Have you checked out That First Year's newest shop yet, The Creative Exchange?! Click here to see art created exclusively for That First Year! Your purchase supports both TFY and the creativity of your peers. And if you haven't yet, download your free print as a gift from us to you to celebrate TFY's two-year blog birthday!
When I was younger, I wanted to be an actress. No, really. I wanted to be the next Disney Channel star (seriously, I made my mother get me headshots, I was so convinced…). It was my ultimate and absolute dream. (Is this really that surprising, because I feel like I couldn’t be more dramatic about everything…).
Speaking of being dramatic, and call it the only child in me, but I can be (and have been) the world’s biggest brat. So yes, there was this part of me, this self-entitled and dignified part that thought that since I took the Shakespeare classes and earned the degree that things would be easy, that they would be guaranteed, that I would be handed my Carrie Bradshaw-esque dream job the second after I threw my cap in the air.
In the immortal words of Cady Heron in Mean Girls: “Wrong. I was so wrong.”
I’ve cried more in the past few months than I probably ever have in my entire life, throughout this huge blur of confusion and aimless direction and anxiety. And although I was extremely fortunate to find a job soon after we graduated, it was far from what I wanted to be doing in the long run. It was a temp position, and that’s all I ever wanted it to be: temporary.
I have this tendency to be self-doubtful, to over-analyze every little thing to every little core, pick it apart, over-analyze it some more. And I have no idea why. So from when I first sat down at my desk up until now, I constantly apologized for all of the countless (countless…) mistakes I made, the appointments that I booked incorrectly, the money I added wrong; the list goes on.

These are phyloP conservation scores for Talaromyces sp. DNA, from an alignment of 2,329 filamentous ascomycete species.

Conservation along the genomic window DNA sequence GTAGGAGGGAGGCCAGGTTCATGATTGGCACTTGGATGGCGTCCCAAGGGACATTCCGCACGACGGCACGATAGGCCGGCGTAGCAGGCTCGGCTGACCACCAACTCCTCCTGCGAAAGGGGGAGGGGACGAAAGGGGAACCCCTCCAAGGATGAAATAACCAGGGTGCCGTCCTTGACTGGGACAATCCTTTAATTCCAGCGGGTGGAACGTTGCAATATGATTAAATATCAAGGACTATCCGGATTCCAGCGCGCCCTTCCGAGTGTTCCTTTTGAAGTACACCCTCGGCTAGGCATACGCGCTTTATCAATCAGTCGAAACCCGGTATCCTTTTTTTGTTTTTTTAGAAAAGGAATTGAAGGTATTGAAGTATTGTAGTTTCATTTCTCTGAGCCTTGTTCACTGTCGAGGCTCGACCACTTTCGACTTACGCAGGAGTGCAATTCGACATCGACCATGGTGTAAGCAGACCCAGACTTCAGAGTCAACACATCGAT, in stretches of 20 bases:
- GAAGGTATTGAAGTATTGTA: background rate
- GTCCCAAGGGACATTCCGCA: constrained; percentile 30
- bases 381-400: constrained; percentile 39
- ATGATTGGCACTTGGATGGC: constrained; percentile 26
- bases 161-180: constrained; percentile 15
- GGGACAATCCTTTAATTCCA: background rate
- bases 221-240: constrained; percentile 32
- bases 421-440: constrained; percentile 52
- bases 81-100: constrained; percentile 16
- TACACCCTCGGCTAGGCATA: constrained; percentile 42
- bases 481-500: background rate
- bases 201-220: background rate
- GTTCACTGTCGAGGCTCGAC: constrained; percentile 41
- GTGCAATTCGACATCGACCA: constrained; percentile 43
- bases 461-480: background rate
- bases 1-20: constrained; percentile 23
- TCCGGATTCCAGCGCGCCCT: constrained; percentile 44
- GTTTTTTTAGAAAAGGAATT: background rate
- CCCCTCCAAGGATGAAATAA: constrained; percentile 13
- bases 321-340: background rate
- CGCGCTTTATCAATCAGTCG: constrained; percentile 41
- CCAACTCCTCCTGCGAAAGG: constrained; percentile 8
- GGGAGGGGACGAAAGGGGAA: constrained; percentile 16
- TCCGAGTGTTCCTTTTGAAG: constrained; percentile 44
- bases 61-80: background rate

“I’m sorry,” I would shriek. “I’m sorry, I’m sorry, I’m sorry.”
And all the women I have worked with would look at me strangely, probably wondering: “Why is this crazy girl freaking out over something so insignificant?” and they would tell me, “It’s okay.”
For so long, and for whatever reason, I have needed others to reassure me, to tell me that all of the things that I worry about are completely invalid, to tell me that everything was going to be okay, simply because I couldn’t tell it to myself. There isn’t a remedy for it. I’ve Google-ed it.
Your dreams are constantly evolving, as they should be. You’re not who you were when you were seven years old, twirling around with a microphone, envisioning the day you would make it Cinema-Scope (I’m totally lying, I was like fourteen when I made my mother get me those headshots, so…). And it’s the strangest thing when you realize that everything around you hasn’t changed; it’s you that has. I have always felt that writing didn’t make me happy in the “I’m totally content, going to have a totally successful career, and totally own a Volvo one day” way, but the “this is totally just about the most unstable career I could ever want and I’m totally terrified every second of every day” way. There’s a reason that Hemingway drank so much wine. It’s been filled with scribbles on napkins, feelings I don’t know how to explain and endless notes of fragments of thoughts I have on my phone. In short, it’s a complicated mess. It’s constantly changing. And I couldn’t imagine doing anything else.
I gave my two weeks at work yesterday, because after all of the resumes, cover letters, leads that never went anywhere, blog posts, tears, phone calls, more tears, questions, answers and clarity, I somehow managed to find the kind of job that I can’t wait to get up and go to every day. But I can’t help but believe it was fate that brought me to that temp position, surrounded by girls who would email me if there was a cute guy in line, who would look for my bag in the parking lot when I frantically called them up telling them that I had lost it, who would bring me my favorite coffee, who I could vent to, who encouraged me to write, who were endlessly kind and endlessly patient (probably more patient than I deserved), and who constantly assured me that everything - that I - was going to be just fine. I needed it. I needed it so much more than they will ever realize.
The other day, I (for the fifty-millionth time) added the insurance co-pay amount incorrectly.
“It’s okay,” they told me.
And I believed them, at last.
[Photo by Juliette Kibodeaux.]
This print... fo' free!
Download your free print here.